Heroes and Ghosts
At the viewing we glanced across the squat boundary wall at the house next door. Grey pebbledash, sagging net curtains and roof tiles crusted with moss the colour of phlegm. We pictured a retiree, recently widowed. The place had a quiet sadness, its material neglect suggested an occupant preoccupied with elsewhere; another time, another realm. If we knew then, what we know now, would we have moved in?
Detached living is supposed to provide privacy. We don’t share the same sewage pipes, his ceiling is not our floor. We can’t smell his cooking or hear what he watches on telly. But in the space created by this distance a stage is constructed. We neighbours perform a domestic melodrama, visible to each other in ways that apartments, in their modular stacking of lives, are able to conceal.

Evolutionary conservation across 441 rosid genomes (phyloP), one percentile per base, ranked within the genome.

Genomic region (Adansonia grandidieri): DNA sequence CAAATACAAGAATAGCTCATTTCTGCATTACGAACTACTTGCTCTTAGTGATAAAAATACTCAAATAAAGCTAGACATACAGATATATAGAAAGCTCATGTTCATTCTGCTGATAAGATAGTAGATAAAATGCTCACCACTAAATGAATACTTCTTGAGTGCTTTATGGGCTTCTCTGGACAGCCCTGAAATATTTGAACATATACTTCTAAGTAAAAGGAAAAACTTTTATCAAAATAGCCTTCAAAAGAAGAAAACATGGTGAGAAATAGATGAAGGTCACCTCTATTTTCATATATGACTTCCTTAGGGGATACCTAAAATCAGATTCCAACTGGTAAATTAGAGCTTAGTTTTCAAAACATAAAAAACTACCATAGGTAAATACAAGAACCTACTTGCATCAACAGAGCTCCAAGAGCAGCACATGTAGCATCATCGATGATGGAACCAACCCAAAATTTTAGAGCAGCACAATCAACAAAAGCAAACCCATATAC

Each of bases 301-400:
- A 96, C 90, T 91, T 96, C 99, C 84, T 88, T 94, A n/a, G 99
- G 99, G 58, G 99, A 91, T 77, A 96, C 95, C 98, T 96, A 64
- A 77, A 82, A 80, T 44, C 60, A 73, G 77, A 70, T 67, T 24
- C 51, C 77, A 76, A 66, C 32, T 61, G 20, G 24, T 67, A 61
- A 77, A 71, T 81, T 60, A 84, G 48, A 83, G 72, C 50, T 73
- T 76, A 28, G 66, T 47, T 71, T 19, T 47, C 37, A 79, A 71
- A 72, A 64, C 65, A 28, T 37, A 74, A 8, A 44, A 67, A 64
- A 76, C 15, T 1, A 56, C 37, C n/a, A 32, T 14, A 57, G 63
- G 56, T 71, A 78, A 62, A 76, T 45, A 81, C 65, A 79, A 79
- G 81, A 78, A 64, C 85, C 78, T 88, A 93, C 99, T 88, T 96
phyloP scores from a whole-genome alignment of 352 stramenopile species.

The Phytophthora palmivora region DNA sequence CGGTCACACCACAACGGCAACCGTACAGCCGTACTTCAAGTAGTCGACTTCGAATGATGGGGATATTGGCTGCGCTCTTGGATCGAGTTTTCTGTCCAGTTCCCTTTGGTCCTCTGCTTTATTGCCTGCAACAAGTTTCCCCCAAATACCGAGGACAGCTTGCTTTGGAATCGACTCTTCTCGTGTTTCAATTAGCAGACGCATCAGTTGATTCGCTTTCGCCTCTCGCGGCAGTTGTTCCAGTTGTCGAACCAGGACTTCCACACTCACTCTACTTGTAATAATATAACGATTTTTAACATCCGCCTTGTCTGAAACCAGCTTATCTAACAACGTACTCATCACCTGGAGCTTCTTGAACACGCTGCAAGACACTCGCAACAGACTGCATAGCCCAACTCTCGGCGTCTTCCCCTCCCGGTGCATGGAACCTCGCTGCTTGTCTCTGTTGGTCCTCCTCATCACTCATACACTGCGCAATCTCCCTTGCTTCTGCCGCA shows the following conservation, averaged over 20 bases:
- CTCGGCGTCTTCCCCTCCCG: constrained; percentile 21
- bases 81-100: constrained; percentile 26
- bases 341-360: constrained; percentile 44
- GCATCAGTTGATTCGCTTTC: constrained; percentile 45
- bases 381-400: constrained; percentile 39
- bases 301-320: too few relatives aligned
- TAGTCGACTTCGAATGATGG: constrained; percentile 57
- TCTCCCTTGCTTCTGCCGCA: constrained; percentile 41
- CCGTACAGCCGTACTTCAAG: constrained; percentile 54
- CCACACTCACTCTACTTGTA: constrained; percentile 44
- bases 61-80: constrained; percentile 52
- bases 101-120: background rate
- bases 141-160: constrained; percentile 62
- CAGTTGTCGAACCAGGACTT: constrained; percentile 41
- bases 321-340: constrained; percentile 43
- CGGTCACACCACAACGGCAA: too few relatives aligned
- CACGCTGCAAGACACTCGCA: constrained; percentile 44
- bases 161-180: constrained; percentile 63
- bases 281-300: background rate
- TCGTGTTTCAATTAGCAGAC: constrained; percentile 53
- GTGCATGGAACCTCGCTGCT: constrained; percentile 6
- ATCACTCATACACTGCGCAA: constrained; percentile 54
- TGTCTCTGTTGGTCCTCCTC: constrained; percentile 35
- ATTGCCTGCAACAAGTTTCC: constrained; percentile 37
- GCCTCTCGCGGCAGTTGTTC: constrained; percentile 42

Our widowed retiree turned out to be a rakish ex-roadie living alone, thin fingers adorned with bulky celtic rings, shorn hair dyed pink, smudged eyeliner and a bouncy gait. At first, he seemed fine, a comforting sort of familiar, the last wiry crank at a private view. He offered neighbourly advice freely, which pubs to avoid and log man to trust, but lingered too long during our encounters as though he couldn’t regulate interaction. He said he hadn’t been sleeping, he’d had a difficult year. Truthfully, we enjoyed speculating, he was our first local character; what did he do in that big old house? What were his desires, his hopes and fears?
Religions tell us we should have ethical responsibility towards our neighbours - Judaism, Christianity and Islam. Love thy neighbour as thyself says the bible, a commandment Sigmund Freud described as ‘still strange to mankind.’ But neighbours are neither friend nor enemy, just people who happen to be near. To scholar Kenneth Reinhard, it’s this troubling ambiguity that produces ‘a zone of indistinction’, contingent alliances slip between hospitality and hostility.